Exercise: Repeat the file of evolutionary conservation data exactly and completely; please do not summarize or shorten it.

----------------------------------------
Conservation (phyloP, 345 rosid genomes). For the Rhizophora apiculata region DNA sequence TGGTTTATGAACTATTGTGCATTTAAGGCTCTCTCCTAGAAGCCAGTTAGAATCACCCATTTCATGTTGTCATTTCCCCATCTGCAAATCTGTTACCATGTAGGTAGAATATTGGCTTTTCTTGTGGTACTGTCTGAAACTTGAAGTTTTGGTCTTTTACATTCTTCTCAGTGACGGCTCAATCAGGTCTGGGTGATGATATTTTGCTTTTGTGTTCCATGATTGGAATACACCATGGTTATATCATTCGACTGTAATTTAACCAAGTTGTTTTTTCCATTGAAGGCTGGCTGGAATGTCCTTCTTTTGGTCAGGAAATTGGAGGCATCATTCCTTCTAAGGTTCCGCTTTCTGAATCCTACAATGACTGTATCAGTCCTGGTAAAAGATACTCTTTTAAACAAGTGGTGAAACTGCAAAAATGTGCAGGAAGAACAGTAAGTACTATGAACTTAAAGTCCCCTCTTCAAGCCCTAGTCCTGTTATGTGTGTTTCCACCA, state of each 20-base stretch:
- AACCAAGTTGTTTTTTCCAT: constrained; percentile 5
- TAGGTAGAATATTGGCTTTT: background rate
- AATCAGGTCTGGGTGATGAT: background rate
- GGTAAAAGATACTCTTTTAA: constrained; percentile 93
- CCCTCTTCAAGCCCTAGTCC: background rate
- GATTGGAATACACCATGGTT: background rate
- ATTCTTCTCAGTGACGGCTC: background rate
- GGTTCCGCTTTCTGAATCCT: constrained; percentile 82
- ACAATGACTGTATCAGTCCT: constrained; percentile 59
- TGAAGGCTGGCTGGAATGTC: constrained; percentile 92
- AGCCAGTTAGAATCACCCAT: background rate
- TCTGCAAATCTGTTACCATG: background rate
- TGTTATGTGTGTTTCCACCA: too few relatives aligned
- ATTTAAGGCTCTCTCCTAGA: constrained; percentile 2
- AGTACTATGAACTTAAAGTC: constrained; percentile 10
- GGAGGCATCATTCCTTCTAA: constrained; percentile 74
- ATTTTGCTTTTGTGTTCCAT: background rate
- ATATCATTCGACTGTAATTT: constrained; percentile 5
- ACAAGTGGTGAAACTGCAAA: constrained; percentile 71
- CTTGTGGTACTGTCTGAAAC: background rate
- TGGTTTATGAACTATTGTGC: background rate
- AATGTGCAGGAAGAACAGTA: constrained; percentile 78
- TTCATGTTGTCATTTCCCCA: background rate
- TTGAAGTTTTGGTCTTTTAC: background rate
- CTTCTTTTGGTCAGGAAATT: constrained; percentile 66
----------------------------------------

Conservation (phyloP, 345 rosid genomes). For the Rhizophora apiculata region DNA sequence TGGTTTATGAACTATTGTGCATTTAAGGCTCTCTCCTAGAAGCCAGTTAGAATCACCCATTTCATGTTGTCATTTCCCCATCTGCAAATCTGTTACCATGTAGGTAGAATATTGGCTTTTCTTGTGGTACTGTCTGAAACTTGAAGTTTTGGTCTTTTACATTCTTCTCAGTGACGGCTCAATCAGGTCTGGGTGATGATATTTTGCTTTTGTGTTCCATGATTGGAATACACCATGGTTATATCATTCGACTGTAATTTAACCAAGTTGTTTTTTCCATTGAAGGCTGGCTGGAATGTCCTTCTTTTGGTCAGGAAATTGGAGGCATCATTCCTTCTAAGGTTCCGCTTTCTGAATCCTACAATGACTGTATCAGTCCTGGTAAAAGATACTCTTTTAAACAAGTGGTGAAACTGCAAAAATGTGCAGGAAGAACAGTAAGTACTATGAACTTAAAGTCCCCTCTTCAAGCCCTAGTCCTGTTATGTGTGTTTCCACCA, state of each 20-base stretch:
- AACCAAGTTGTTTTTTCCAT: constrained; percentile 5
- TAGGTAGAATATTGGCTTTT: background rate
- AATCAGGTCTGGGTGATGAT: background rate
- GGTAAAAGATACTCTTTTAA: constrained; percentile 93
- CCCTCTTCAAGCCCTAGTCC: background rate
- GATTGGAATACACCATGGTT: background rate
- ATTCTTCTCAGTGACGGCTC: background rate
- GGTTCCGCTTTCTGAATCCT: constrained; percentile 82
- ACAATGACTGTATCAGTCCT: constrained; percentile 59
- TGAAGGCTGGCTGGAATGTC: constrained; percentile 92
- AGCCAGTTAGAATCACCCAT: background rate
- TCTGCAAATCTGTTACCATG: background rate
- TGTTATGTGTGTTTCCACCA: too few relatives aligned
- ATTTAAGGCTCTCTCCTAGA: constrained; percentile 2
- AGTACTATGAACTTAAAGTC: constrained; percentile 10
- GGAGGCATCATTCCTTCTAA: constrained; percentile 74
- ATTTTGCTTTTGTGTTCCAT: background rate
- ATATCATTCGACTGTAATTT: constrained; percentile 5
- ACAAGTGGTGAAACTGCAAA: constrained; percentile 71
- CTTGTGGTACTGTCTGAAAC: background rate
- TGGTTTATGAACTATTGTGC: background rate
- AATGTGCAGGAAGAACAGTA: constrained; percentile 78
- TTCATGTTGTCATTTCCCCA: background rate
- TTGAAGTTTTGGTCTTTTAC: background rate
- CTTCTTTTGGTCAGGAAATT: constrained; percentile 66